What are the fun­da­men­tal tech­no­log­i­cal weak­nesses in Aad­haar sys­tem?

No public re­port is avail­able pre­sent­ing facts on the ef­fi­cacy of bio­met­ric false ‘ac­cept’ and false ‘re­ject’ rates; ditto for bio­met­ric dedu­pli­ca­tion. In our opin­ion, it ap­pears that the use cases for ser­vice de­liv­ery us­ing aad­haar are in­ad­e­quately an­a­lysed (so it ap­pears from the PDS ex­clu­sion re­ports).

In­so­far as pri­vacy and se­cu­rity are con­cerned:

(1) as we dis­cuss in our pa­per, the model of us­ing bio­met­rics as a pass­word (sin­gle fac­tor) for au­then­ti­ca­tion and au­tho­ri­sa­tion is con­cep­tu­ally flawed. Bio­met­rics should only be used for iden­tity ver­i­fi­ca­tion, that too un­der ad­ver­sar­ial over­sight.

(2) us­ing a sin­gle iden­ti­fier (aad­haar num­ber) for all ap­pli­ca­tions can cre­ate a vul­ner­a­bil­ity to or­ches­trate cor­re­la­tion at­tacks. This at­tack can pos­si­bly (if done well) be mit­i­gated by vir­tual ids.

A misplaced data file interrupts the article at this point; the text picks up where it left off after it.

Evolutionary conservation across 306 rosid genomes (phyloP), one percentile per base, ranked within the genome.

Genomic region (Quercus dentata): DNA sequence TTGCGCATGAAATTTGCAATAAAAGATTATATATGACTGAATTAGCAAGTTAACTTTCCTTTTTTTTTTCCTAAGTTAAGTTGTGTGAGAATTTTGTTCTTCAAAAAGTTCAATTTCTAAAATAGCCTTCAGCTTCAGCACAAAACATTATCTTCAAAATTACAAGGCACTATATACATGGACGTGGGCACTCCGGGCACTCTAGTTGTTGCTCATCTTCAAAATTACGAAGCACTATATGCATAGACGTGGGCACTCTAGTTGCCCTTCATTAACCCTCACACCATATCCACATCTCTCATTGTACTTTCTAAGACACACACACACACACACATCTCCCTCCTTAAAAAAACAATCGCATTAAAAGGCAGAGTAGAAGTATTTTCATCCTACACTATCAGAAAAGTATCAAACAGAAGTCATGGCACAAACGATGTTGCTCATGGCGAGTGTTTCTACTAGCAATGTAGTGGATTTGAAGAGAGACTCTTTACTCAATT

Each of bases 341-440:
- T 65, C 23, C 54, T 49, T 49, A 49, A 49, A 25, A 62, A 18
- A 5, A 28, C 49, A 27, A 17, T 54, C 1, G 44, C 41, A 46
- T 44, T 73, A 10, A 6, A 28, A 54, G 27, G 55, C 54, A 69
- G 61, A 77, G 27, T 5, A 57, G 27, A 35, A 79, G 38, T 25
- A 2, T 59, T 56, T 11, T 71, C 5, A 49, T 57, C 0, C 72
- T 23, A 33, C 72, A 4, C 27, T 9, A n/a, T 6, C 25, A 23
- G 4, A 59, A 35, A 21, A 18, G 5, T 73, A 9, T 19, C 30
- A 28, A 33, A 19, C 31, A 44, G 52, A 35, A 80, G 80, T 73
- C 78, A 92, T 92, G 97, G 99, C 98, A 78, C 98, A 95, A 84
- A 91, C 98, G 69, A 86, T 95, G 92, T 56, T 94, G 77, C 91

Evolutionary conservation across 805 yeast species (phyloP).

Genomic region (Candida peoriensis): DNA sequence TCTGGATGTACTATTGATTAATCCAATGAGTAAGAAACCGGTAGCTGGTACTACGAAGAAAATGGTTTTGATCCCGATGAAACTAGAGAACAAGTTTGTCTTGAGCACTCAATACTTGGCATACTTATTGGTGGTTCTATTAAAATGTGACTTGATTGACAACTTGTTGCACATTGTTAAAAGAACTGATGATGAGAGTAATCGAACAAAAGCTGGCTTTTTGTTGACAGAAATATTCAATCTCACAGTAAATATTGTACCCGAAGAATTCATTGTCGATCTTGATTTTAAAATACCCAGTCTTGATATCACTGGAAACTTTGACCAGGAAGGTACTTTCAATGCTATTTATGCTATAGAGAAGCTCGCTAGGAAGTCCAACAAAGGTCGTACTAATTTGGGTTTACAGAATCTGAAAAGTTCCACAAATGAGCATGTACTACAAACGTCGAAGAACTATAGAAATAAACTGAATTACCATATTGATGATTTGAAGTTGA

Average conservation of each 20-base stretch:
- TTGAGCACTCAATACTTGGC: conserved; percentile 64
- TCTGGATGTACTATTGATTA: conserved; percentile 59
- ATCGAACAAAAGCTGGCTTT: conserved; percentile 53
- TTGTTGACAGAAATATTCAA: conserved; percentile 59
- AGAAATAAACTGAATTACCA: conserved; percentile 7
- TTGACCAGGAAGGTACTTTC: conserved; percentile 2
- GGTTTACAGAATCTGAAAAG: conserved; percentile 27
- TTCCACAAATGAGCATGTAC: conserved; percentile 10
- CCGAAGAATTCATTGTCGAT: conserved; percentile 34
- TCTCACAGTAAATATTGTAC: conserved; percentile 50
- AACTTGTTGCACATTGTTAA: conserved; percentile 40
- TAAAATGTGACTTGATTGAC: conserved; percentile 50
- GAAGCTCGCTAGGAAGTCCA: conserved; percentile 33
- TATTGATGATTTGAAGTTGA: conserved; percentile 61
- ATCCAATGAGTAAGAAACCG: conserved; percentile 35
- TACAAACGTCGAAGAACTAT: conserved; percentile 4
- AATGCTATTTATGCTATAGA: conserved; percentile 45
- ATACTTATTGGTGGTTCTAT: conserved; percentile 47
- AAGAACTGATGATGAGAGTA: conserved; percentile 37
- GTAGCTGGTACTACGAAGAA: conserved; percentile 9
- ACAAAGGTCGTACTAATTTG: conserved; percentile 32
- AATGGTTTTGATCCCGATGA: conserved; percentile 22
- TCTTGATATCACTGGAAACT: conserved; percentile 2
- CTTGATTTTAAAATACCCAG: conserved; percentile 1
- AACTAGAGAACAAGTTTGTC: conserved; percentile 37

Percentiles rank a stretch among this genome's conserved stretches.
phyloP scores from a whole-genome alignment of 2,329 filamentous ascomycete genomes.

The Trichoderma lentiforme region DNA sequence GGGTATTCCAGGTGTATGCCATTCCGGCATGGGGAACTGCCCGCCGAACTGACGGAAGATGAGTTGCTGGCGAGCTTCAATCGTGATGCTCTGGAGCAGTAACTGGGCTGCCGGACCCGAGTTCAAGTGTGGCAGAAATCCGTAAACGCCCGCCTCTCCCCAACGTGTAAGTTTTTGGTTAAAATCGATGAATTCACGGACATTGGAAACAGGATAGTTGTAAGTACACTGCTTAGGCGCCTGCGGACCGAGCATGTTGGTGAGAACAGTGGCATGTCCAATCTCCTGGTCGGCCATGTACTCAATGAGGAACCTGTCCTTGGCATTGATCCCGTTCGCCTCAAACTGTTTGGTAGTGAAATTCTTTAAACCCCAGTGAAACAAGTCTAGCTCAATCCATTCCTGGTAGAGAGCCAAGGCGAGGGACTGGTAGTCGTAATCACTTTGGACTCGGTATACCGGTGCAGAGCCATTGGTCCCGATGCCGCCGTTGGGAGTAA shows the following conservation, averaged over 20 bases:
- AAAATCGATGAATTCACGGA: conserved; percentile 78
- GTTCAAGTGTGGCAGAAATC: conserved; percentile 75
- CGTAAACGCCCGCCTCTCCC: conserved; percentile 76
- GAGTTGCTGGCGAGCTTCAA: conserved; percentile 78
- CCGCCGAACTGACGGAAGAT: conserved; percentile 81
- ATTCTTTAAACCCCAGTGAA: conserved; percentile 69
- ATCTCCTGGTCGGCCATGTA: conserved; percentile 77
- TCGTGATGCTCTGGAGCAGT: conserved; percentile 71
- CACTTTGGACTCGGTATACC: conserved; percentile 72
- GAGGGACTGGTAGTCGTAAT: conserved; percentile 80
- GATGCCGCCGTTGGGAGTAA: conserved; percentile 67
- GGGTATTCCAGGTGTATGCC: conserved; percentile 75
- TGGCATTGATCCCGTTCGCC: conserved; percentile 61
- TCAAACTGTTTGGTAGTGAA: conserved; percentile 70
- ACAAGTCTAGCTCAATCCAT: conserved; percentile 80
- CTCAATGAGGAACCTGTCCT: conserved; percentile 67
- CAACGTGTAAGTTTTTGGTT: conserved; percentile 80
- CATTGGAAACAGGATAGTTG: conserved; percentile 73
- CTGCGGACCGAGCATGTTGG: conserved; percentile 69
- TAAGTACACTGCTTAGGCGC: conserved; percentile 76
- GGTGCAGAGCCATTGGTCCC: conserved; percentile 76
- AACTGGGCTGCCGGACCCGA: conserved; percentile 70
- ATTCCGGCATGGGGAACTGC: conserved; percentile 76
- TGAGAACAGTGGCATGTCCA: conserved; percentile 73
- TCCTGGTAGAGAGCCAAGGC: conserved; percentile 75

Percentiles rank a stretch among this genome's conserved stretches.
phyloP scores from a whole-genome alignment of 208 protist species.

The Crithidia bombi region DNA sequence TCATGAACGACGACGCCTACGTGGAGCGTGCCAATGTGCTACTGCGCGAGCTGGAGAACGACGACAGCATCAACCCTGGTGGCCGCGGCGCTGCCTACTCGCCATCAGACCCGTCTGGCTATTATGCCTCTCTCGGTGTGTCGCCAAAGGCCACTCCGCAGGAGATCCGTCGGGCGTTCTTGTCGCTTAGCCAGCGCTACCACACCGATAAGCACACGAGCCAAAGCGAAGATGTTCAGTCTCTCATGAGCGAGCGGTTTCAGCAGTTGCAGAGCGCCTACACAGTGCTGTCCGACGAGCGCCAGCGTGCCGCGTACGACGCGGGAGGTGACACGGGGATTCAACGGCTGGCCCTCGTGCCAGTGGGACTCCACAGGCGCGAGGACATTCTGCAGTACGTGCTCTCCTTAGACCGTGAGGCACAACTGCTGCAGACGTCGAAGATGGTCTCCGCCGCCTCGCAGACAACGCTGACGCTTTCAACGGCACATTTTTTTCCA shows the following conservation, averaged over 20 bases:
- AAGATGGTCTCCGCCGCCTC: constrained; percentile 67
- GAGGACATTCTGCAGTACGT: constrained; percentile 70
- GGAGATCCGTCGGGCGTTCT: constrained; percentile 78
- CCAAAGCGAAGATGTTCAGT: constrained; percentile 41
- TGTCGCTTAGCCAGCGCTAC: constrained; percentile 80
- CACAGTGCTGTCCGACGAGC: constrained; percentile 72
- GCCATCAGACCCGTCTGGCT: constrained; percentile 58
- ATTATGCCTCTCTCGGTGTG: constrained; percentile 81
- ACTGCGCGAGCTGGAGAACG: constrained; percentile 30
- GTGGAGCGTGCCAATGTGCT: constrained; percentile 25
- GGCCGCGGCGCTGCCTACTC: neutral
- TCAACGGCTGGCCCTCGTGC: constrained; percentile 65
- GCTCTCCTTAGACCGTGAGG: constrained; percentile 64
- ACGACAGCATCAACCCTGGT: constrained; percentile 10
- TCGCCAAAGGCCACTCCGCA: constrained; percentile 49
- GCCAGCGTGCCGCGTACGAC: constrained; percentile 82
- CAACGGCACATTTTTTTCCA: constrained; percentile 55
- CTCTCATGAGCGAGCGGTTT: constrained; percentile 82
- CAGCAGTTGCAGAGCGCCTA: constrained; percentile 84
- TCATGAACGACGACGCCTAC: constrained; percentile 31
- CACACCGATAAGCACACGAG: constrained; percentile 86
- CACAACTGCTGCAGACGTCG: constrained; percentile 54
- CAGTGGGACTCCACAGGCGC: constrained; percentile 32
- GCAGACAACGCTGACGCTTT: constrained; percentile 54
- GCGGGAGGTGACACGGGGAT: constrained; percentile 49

(3) The ac­cess con­trol ar­chi­tec­ture ap­pears vague. No clear and crisply de­fined on­line pro­to­col for how data can be ac­cessed and un­der what au­tho­ri­sa­tion, how is it to be checked, and tam­per-proof record­ing of ac­cess and au­tho­ri­sa­tion trails and on­line au­dit. Hence, vul­ner­a­bil­ity to insider at­tacks.

(4) It ap­pears that the pe­riph­eral ser­vices such as web-pages and mobile apps (m-aad­haar) are poorly struc­tured and poorly au­dited.

how does Aad­haar as a sin­gle dig­i­tal iden­ti­fier make in­di­vid­u­als vul­ner­a­ble? What is the so­lu­tion you pro­pose?

The dig­i­tal iden­ti­fier can be used to join data­bases, and mine per­sonal in­for­ma­tion across mul­ti­ple do­mains to pro­file in­di­vid­u­als. aad­haar is not the only global dig­i­tal iden­ti­fier with this